I spoke to a friend the other day and she was expressing her immediate frustrations with her company, you might call it venting. She was recently on a conference call and the other participants happened to be only male. Throughout the call she noticed a child screaming in the background and, it wasn't until she received a call from her boss a few hours later, that she realized how disappointed she was in the company. They automatically attributed the screaming child to the only female on the call and her boss was calling to let her know how unprofessional it is to have a screaming child in the background. Just to be clear: she has a teenager. Two to be exact.
Did you know that statistics show women are 1.5x more likely to be interrupted by children than their fathers? As women work to maneuver this new life of zoom meetings, online schooling, full time at home moms, dads, and kids, we need to recognize the efforts parents are putting in to ensure some life of normalcy both in the workplace and home life. As a result of these experiences at work and the difficulties managing homeschooling, almost 2 million women in America are thinking of quitting their jobs. When companies talk about how crucial it is to have diverse minds at the table, then they need to do whatever is in their power to not jeopardize the loss of so many females in the workforce. They need to figure out a way to work with these women so that they stay. But part of that is on us.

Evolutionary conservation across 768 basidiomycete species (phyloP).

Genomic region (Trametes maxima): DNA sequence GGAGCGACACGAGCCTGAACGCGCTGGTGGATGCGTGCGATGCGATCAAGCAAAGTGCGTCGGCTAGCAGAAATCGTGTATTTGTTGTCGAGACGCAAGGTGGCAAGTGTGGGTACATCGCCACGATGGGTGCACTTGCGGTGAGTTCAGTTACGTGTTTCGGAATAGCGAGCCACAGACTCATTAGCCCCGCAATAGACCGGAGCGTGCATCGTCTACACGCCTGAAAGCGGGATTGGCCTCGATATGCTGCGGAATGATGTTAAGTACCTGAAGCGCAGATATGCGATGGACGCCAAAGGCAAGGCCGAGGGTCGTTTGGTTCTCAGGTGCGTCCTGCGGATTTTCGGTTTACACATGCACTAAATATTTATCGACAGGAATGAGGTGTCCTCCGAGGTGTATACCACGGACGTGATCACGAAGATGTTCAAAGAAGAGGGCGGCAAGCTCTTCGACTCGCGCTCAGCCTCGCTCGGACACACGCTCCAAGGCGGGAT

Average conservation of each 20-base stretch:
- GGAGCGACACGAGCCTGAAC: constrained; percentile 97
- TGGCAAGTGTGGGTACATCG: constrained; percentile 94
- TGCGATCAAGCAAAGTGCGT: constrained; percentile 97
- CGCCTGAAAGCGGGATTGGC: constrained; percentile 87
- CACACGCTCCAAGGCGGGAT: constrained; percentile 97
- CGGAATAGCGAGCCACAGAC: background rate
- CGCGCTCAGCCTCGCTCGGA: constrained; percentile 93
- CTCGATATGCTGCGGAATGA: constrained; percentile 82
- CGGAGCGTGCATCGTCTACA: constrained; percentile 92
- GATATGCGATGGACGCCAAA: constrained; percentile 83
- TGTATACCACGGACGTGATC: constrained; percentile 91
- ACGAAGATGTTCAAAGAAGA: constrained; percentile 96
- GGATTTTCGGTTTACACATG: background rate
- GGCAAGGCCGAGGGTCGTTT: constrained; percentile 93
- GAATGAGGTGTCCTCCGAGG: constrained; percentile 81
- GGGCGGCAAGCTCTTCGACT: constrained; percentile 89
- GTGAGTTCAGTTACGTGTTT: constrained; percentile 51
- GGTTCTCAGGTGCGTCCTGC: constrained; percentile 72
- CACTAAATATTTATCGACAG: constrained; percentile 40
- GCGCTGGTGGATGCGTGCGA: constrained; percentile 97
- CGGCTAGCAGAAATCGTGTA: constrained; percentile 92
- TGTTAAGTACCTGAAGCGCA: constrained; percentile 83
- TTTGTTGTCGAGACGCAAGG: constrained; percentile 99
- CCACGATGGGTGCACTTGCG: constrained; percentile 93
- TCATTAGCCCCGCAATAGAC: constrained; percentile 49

I tell women, professionals, anyone who will listen, to speak up for themselves. If you are on a call with the CEO and your child is screaming, what is more important to you? First and foremost you are a person with needs, a wife, a mom, and then a professional and you shouldn't have to apologize for that. Simply express what you need in the moment: "Excuse me, I need to step away from the computer for a minute to see if my child is alright. I'll be right back." If this means that you have to define a unique schedule that allows you to be both with your children and complete your work sans interruptions, express those needs to your boss. I repeat, you are a person with needs. If you don't express those needs then you are only hurting yourself.
In my blog yesterday, I talked about companies practicing what they preach. I meant that both in their benefits and beyond. Because of Covid19, we live in a consistent world of irregularity and uncertainty, trying to do our best to stay healthy, be happy, and live a relatively normal life. When companies (or bosses) aren't understanding that sometimes a child will scream in the background, interrupt their mom/dad during a conference call to ask for the car keys, or just want to sit on their parent's lap, then we aren't doing everything we can as employers to ease this transition for our employees. No woman, no person, should ever have to apologize for having needs outside of work. These types of interruptions are not unprofessional, it's life.
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